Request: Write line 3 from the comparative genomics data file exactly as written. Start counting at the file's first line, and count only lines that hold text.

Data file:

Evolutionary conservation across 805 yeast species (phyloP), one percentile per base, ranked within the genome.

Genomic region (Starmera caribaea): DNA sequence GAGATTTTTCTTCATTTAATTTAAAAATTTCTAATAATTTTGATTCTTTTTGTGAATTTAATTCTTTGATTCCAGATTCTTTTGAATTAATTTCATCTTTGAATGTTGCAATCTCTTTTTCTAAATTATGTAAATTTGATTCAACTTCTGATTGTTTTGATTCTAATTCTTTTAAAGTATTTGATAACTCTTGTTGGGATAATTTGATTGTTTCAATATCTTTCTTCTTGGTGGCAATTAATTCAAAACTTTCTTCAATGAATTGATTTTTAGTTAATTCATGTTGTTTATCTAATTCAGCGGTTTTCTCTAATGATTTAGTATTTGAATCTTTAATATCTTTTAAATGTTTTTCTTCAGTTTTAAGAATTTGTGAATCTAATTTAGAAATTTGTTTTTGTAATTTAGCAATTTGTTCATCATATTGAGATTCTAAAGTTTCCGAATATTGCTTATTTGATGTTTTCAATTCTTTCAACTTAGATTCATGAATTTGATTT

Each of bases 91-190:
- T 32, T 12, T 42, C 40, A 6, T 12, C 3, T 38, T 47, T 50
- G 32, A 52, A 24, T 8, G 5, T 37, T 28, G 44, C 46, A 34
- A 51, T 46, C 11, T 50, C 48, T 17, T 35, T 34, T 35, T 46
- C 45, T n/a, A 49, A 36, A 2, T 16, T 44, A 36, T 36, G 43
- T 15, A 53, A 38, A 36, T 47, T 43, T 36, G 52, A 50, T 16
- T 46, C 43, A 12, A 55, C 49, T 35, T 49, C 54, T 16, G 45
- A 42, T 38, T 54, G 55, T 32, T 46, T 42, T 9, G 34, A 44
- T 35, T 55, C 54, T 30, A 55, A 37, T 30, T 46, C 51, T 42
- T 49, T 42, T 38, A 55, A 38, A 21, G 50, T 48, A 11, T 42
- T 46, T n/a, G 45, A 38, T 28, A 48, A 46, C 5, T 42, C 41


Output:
Each of bases 91-190: